Downey et al. reported that adults with ADHD scored higher Novelty Seeking11,12 and Harm Avoidance12 than the established US norm using the TPQ. In their detailed analysis, ADHD adults with comorbidity scored lower than those without comorbidity on the TPQ, including pessimism and fatigability subscales in Harm Avoidance and dependence subscale in Reward Dependence. In addition, ADHD adults without comorbidity scored lower than 1 SD below the established US norm only on the TPQ pessimism subscale. Therefore, the higher Harm Avoidance seems to be due to the higher rate of comorbid anxiety or depressive disorders in the Downey et al. sample (47.4% of total ADHD subjects).
In the Tillman et al. study parent-reported data showed that children with ADHD were more Cooperative than children with bipolar disorder.14 In addition, while there were no differences in their child-reported data; children with ADHD had higher Novelty Seeking, less Reward-dependence less Persistence, less Self-directed, and less Cooperativeness than normal controls in the parent-report data.
Our group has recently reported that community children with higher ADHD symptoms, whose ARS-IV score were above the 90th percentile of the total study population, had higher Novelty Seeking and lower Self-directedness and Cooperativeness in both parents' and children's rating as well as lower persistence in parents' rating only.16 In summary, the current results support the idea that specific patterns of temperament and character may exist in children with ADHD across ethnicity and sample source.
Although the patterns in the parent rating were the same as the current results, a few different patterns were also found in children's rating in our prior reports in the community.16 The differences in the children's rating may be partly explained by the following reasons. The current study was based on clinically referred subjects, who represent a subgroup of greater symptoms and subjective distress. In addition, in our previous study the formal diagnosis was not made because subject selection was based on ARS-IV score only; risks for false-positive diagnosis and influences of other comorbid psychopathology could be inevitable. Although overall correlations were maintained satisfactorily (r = 0.252∼0.338, P < 0.05), there were statistical discordances between parent–child report of temperament and character other than Novelty-Seeking, Harm Avoidance, and Self-directedness. The statistical discordances between children's and parents' report in the current study are consistent with previous studies.14,27 And because the Cronbach alpha for the subscales of the Korean version of the JTCI is relatively low compared to the adult TCI,19 readers should be cautious in interpreting the present findings.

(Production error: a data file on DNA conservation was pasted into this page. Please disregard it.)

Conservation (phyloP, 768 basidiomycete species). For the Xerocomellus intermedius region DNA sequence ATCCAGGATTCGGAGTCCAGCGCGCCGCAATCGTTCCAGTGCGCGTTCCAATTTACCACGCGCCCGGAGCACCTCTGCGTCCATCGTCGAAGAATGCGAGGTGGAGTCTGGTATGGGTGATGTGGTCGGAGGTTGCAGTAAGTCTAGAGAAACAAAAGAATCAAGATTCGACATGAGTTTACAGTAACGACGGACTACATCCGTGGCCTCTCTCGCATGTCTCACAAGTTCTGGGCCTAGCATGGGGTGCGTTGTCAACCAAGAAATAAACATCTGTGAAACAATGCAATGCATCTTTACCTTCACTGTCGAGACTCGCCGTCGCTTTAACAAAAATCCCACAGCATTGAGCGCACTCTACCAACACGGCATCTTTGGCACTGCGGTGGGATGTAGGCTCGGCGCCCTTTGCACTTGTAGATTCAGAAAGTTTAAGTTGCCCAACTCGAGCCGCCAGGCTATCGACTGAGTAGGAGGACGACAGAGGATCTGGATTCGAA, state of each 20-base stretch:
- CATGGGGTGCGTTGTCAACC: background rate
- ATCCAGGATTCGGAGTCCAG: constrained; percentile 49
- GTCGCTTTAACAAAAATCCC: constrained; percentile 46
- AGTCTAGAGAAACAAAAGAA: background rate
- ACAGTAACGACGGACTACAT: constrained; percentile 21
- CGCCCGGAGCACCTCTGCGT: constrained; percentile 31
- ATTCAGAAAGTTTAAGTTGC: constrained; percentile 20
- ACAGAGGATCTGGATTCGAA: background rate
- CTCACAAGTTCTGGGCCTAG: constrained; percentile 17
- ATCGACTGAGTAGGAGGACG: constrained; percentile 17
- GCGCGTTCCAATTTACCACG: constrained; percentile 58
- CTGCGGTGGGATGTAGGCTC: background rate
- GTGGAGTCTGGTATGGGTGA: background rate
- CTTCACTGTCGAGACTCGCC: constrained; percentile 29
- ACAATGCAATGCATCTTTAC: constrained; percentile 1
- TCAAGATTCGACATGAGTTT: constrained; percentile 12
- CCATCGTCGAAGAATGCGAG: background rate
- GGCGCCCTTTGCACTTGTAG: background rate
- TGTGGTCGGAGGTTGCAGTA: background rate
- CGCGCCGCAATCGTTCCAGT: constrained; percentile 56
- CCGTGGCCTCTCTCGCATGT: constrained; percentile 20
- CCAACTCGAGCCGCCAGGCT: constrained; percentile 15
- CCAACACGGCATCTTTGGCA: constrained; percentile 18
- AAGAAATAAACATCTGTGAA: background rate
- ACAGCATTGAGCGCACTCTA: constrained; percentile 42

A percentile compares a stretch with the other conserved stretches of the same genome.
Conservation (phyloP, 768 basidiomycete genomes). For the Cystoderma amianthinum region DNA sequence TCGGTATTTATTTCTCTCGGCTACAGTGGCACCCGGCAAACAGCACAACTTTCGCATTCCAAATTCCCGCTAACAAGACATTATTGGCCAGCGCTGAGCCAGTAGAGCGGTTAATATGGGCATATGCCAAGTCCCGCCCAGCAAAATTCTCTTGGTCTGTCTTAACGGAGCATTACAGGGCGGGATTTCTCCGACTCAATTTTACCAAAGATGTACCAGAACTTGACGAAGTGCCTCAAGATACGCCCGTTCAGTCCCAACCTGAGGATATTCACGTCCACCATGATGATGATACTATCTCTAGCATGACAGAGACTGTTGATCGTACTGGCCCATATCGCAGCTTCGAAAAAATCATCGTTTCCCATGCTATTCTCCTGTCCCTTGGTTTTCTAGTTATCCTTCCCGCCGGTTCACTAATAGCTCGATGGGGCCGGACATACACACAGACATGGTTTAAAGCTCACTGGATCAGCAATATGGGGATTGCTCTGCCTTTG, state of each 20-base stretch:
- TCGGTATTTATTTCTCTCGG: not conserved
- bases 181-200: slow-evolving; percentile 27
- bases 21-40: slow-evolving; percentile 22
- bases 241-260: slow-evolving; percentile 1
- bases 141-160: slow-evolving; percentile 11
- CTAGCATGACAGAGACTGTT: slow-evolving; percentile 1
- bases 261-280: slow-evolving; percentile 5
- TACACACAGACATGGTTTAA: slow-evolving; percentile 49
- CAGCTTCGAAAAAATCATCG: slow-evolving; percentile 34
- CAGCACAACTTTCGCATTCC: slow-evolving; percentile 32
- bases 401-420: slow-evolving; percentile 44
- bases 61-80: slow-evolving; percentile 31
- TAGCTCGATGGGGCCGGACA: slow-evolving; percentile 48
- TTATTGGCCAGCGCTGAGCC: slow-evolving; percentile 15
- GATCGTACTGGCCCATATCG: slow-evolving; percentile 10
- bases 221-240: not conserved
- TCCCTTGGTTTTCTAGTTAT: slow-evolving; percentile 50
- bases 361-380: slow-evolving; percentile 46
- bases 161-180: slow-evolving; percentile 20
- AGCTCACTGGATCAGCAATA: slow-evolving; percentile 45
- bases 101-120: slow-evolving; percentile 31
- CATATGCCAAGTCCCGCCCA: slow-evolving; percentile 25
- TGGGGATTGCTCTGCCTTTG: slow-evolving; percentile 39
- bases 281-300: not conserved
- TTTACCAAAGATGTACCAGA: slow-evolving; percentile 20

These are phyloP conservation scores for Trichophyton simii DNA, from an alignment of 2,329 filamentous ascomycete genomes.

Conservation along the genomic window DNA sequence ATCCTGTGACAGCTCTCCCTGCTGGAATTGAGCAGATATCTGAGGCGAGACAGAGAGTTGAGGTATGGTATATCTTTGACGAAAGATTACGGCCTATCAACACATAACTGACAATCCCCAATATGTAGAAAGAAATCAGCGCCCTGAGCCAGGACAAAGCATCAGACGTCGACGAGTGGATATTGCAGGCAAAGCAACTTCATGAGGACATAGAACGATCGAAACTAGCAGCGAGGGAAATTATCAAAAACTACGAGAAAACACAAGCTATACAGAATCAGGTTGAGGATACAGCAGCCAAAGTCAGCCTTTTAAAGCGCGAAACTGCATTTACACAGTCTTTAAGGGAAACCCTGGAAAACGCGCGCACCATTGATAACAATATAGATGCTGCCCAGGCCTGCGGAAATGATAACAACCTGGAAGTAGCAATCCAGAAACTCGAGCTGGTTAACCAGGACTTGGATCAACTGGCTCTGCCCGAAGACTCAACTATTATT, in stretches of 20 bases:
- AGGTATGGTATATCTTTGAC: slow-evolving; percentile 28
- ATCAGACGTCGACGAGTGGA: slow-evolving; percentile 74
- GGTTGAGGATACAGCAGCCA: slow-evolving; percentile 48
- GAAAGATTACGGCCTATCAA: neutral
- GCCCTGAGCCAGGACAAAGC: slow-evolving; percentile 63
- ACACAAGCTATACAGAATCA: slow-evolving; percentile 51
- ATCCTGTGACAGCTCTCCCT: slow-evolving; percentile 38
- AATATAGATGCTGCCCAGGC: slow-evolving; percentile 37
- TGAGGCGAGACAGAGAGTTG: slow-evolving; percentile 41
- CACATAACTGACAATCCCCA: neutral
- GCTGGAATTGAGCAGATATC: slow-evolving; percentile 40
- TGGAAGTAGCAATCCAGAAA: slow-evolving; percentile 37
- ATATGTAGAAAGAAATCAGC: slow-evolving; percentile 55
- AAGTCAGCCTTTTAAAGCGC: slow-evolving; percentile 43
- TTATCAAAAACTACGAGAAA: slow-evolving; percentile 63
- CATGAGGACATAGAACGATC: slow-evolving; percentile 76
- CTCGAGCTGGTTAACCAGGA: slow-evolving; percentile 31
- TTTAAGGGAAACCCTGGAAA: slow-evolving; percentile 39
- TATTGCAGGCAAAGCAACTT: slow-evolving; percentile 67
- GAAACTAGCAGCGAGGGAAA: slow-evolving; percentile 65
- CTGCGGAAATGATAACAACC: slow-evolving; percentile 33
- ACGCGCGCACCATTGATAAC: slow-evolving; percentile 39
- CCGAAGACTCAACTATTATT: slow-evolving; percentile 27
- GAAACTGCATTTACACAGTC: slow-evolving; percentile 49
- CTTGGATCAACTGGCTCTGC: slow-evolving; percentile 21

High Novelty Seeking has consistently been reported in children and adults with ADHD,11,12,14,16 as well as in parents with a history of ADHD who had an ADHD-affected sib pair.18 Novelty Seeking is linked to behavioral activation and describes a genetic disposition towards being excitable, impulsive, exploratory, and quick tempered.5 It has been considered to be related to monoaminergic neurotransmitters.28 Currently the associations among Novelty Seeking, DRD4, and ADHD have been a topic of interest and debate.11,29 Future studies are needed to investigate to what extent these monoamine-related genes including DRD4, play a role in the genetic liability to ADHD, Novelty Seeking, or both.
The present results also indicate that greater severity of ADHD symptoms may be explained by low Self-directedness of children with ADHD. Self-directedness refers to self-determination and willpower, or the ability of an individual to control, regulate, and adapt behavior to fit the situation in accord with individually chosen goals and values.5 Low Self-directedness has been associated with various mental health problems including juvenile delinquency and eating disorder as well as ADHD in children and adolescents, and is expected to exist across externalizing disorders.16,30–32 The symptom severity in the present clinical sample might be outcomes of low self-directedness in character, along with adverse environmental influences associated with children with ADHD even in childhood.
Limitations of the current study are as follows. First, it was not possible to test developmental changes of the association between temperament and character and the severity of ADHD symptoms due to the cross-sectional nature of the symptoms. Second, although the results were in partial accord with those in previous studies, they may not be easily generalizable to other sociocultural environments. Third, we recruited children from clinical settings for ADHD who might have different patterns of temperament and character and symptom severity, which limits the use of these findings in the community. Fourth, because of the small sample size, the current findings may not be replicated in the future, large-scale studies.
In summary, the present study reports specific patterns of temperament and character and their association with symptom severity in children with ADHD. In the future, in order to investigate the association among patterns of temperament and character, symptom severity in childhood and adolescence, and the later psychosocial outcome in adulthood, recruitment of cohorts with longitudinal follow-up on a large scale are needed.